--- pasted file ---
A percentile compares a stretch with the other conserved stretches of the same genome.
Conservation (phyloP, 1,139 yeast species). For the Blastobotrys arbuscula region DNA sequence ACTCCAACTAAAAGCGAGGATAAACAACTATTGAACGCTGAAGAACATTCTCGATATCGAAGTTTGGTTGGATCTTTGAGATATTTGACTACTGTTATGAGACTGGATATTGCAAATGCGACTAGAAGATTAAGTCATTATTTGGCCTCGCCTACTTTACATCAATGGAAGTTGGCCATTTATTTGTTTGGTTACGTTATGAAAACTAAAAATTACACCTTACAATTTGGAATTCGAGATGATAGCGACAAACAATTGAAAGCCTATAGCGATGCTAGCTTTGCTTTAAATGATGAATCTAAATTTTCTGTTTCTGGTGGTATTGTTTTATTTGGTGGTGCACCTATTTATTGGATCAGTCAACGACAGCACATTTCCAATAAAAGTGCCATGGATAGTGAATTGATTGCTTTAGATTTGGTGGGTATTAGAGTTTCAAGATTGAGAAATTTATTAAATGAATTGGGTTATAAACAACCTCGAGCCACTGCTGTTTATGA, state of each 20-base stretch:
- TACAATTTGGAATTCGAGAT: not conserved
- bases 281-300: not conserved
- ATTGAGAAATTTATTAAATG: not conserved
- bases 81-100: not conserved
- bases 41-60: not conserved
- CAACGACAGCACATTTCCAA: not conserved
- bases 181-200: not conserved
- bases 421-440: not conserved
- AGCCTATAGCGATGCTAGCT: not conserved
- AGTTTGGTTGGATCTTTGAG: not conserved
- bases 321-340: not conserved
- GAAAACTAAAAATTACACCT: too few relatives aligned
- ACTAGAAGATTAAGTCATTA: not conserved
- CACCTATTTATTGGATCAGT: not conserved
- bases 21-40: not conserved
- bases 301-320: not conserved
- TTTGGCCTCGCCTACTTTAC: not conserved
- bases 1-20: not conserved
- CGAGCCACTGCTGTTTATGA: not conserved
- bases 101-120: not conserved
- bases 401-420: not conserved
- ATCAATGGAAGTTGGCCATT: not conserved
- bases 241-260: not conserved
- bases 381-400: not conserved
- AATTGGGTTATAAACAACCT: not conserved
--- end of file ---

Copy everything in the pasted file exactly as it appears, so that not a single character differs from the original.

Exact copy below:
A percentile compares a stretch with the other conserved stretches of the same genome.
Conservation (phyloP, 1,139 yeast species). For the Blastobotrys arbuscula region DNA sequence ACTCCAACTAAAAGCGAGGATAAACAACTATTGAACGCTGAAGAACATTCTCGATATCGAAGTTTGGTTGGATCTTTGAGATATTTGACTACTGTTATGAGACTGGATATTGCAAATGCGACTAGAAGATTAAGTCATTATTTGGCCTCGCCTACTTTACATCAATGGAAGTTGGCCATTTATTTGTTTGGTTACGTTATGAAAACTAAAAATTACACCTTACAATTTGGAATTCGAGATGATAGCGACAAACAATTGAAAGCCTATAGCGATGCTAGCTTTGCTTTAAATGATGAATCTAAATTTTCTGTTTCTGGTGGTATTGTTTTATTTGGTGGTGCACCTATTTATTGGATCAGTCAACGACAGCACATTTCCAATAAAAGTGCCATGGATAGTGAATTGATTGCTTTAGATTTGGTGGGTATTAGAGTTTCAAGATTGAGAAATTTATTAAATGAATTGGGTTATAAACAACCTCGAGCCACTGCTGTTTATGA, state of each 20-base stretch:
- TACAATTTGGAATTCGAGAT: not conserved
- bases 281-300: not conserved
- ATTGAGAAATTTATTAAATG: not conserved
- bases 81-100: not conserved
- bases 41-60: not conserved
- CAACGACAGCACATTTCCAA: not conserved
- bases 181-200: not conserved
- bases 421-440: not conserved
- AGCCTATAGCGATGCTAGCT: not conserved
- AGTTTGGTTGGATCTTTGAG: not conserved
- bases 321-340: not conserved
- GAAAACTAAAAATTACACCT: too few relatives aligned
- ACTAGAAGATTAAGTCATTA: not conserved
- CACCTATTTATTGGATCAGT: not conserved
- bases 21-40: not conserved
- bases 301-320: not conserved
- TTTGGCCTCGCCTACTTTAC: not conserved
- bases 1-20: not conserved
- CGAGCCACTGCTGTTTATGA: not conserved
- bases 101-120: not conserved
- bases 401-420: not conserved
- ATCAATGGAAGTTGGCCATT: not conserved
- bases 241-260: not conserved
- bases 381-400: not conserved
- AATTGGGTTATAAACAACCT: not conserved